Department of English

Book Project and Article

Emilie DioufBook Project

Errant Voices: African Women, Traumatic Text, and Refuge

This book examines the border as the most immediate narrative space from which to glimpse at the contributions of African women refugees to the field of cultural memory in its interface with human rights. It explores the aesthetics and politics of deconstructing conceptions of human rights through testimonial narratives of political violence and displacement. I analyze strategies deployed to contest the theories and human rights mechanisms that have failed to address violence against women from the Democratic Republic of Congo and South Sudan who seek refuge in Uganda. I also investigate how exiled survivors of the genocide against the Tutsis in Rwanda use testimony to mediate the interface of displacement, commemoration, and translation of traumatic memory across historical and geographical contexts.Errant Voicesspecifically investigates the tension foregrounding the narration of traumatic experience in different contexts of seeking refuge in the Great Lakes Region of Africa. An examination of how gender affects the psychosocial effects of displacement enables us to understand the ways in which local specificities and broader sociopolitical structures of refugee settlement shape displaced African women’s traumatic texts. Besides substantial considerations of African women’s experiences in global human rights discourse, there are ethical reasons for analyzing African women refugees’ representations of political violence and trauma. A gender-focused analysis of trauma as it pertains to forced displacement is urgent at times dominated by hostile political rhetoric toward refugees and immigrants.

Journal Article

Banc Jaxle[1]As an Ethical Zone of Mattering

 Deadly forms of transhumance have occupied center stage in Senegal in the last twenty years. Senegalese people have seen their families split by the tragic departures of those thousands of young men and women who were lost at open sea en route to the Canary Islands. Therefore, migration has been an issue that needs to be confronted and narrated. In looking at films by Senegalese filmmakers one is struck by the recurrence of the trope of dislocation and its psychological effects on the migrants, their families, and Senegalese society as well. From Musa Dieng Kala’s Dieu a t-il quitté l’Afrique (2008) to Dyana Gaye’s Des étoiles (2013) one realizes that filmmakers of Senegalese origins have been grappling with how to make an archive capable of containing the grief of all the bodies, whose socio-economic aspirations, pushed them from the banc jaxleinto immigrant cargos. This paper examines banc jaxle as a site of ethical engagement with various states of refuge. Through an analysis of Dyana Gaye’s Des étoiles, I argue that a consideration of the bancin the epistemic discourse of African migration can yield a sociopolitical narrative that brings attention to the complex subject positions located at the intersection of metaphorical homelessness and socio-economic dispossession.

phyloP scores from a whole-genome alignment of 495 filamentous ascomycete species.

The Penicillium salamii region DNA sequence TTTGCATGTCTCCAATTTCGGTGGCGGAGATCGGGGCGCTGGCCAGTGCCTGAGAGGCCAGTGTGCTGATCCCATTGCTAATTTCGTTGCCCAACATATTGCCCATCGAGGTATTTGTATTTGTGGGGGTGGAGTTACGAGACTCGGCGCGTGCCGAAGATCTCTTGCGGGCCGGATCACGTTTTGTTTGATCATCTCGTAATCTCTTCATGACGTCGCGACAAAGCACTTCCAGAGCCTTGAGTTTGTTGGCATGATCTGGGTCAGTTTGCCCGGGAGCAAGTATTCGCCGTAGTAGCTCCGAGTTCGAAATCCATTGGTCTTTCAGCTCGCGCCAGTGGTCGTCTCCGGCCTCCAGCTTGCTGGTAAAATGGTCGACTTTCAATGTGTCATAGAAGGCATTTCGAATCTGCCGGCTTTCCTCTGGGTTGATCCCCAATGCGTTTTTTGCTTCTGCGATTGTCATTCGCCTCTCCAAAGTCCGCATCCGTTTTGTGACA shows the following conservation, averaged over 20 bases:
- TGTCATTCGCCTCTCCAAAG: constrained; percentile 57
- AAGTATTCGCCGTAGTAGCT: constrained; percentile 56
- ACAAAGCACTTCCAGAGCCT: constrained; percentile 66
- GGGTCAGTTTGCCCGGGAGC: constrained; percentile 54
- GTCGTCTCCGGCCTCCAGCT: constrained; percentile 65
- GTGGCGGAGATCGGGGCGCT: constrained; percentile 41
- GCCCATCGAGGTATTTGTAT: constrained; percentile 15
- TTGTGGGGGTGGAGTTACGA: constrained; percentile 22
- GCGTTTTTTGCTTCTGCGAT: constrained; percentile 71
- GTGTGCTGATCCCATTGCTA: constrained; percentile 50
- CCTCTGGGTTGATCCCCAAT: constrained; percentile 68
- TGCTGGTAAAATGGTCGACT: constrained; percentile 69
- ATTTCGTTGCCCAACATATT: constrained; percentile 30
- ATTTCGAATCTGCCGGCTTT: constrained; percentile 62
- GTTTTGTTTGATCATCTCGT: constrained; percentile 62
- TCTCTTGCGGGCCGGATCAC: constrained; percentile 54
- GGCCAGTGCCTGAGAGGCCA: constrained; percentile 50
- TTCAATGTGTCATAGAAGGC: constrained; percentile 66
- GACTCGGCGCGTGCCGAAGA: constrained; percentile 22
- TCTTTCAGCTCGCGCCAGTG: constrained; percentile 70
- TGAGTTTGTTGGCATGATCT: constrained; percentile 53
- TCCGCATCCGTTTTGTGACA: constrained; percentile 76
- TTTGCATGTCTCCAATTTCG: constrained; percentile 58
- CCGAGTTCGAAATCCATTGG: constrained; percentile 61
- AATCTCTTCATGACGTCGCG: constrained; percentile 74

[1]Franco-wolof term that can be translated as “the bench of the worried;” it is usually located near a house, a kiosk, or a barber shop. Banc jaxleis a hangout place that cuts across social divides and can therefore be read as a space of inclusion and refuge, which offers its occupants, when needed, solace through sociability. In this paper, I translate it as bench of refuge in attempt to capture its function as “a form of inhabiting the world in which one tries to make the world one’s own, or to find one’s voice both within and outside the genres that become available in the descent to the everyday” (Veena Das, Life and Words: Violence and the Descent into the Ordinary, 2016, p.216).